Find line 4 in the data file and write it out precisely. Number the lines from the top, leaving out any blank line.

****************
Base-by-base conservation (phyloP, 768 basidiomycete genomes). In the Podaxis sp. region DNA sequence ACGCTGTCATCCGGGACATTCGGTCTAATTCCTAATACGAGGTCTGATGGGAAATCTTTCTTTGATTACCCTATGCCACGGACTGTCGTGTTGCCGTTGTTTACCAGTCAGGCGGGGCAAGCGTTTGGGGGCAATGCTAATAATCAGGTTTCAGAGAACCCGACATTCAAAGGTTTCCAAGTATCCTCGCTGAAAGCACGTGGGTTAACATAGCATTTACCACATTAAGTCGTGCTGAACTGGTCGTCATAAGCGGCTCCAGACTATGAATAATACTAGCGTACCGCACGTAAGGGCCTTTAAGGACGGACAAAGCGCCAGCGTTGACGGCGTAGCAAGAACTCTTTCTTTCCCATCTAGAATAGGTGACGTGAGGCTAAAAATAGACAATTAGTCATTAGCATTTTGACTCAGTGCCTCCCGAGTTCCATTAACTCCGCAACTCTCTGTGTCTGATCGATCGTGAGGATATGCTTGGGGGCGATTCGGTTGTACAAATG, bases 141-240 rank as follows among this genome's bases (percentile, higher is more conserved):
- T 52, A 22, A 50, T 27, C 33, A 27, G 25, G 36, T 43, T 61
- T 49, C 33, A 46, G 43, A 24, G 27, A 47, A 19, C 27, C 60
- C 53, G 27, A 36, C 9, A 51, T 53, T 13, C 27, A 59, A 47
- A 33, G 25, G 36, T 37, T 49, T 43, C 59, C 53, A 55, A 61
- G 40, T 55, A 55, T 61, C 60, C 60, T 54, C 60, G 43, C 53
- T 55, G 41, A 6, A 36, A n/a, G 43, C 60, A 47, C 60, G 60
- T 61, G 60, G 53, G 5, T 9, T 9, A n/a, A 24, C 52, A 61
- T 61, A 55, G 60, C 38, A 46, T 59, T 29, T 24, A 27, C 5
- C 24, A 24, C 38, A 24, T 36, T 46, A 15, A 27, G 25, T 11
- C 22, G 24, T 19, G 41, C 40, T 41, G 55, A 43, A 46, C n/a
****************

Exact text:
- C 53, G 27, A 36, C 9, A 51, T 53, T 13, C 27, A 59, A 47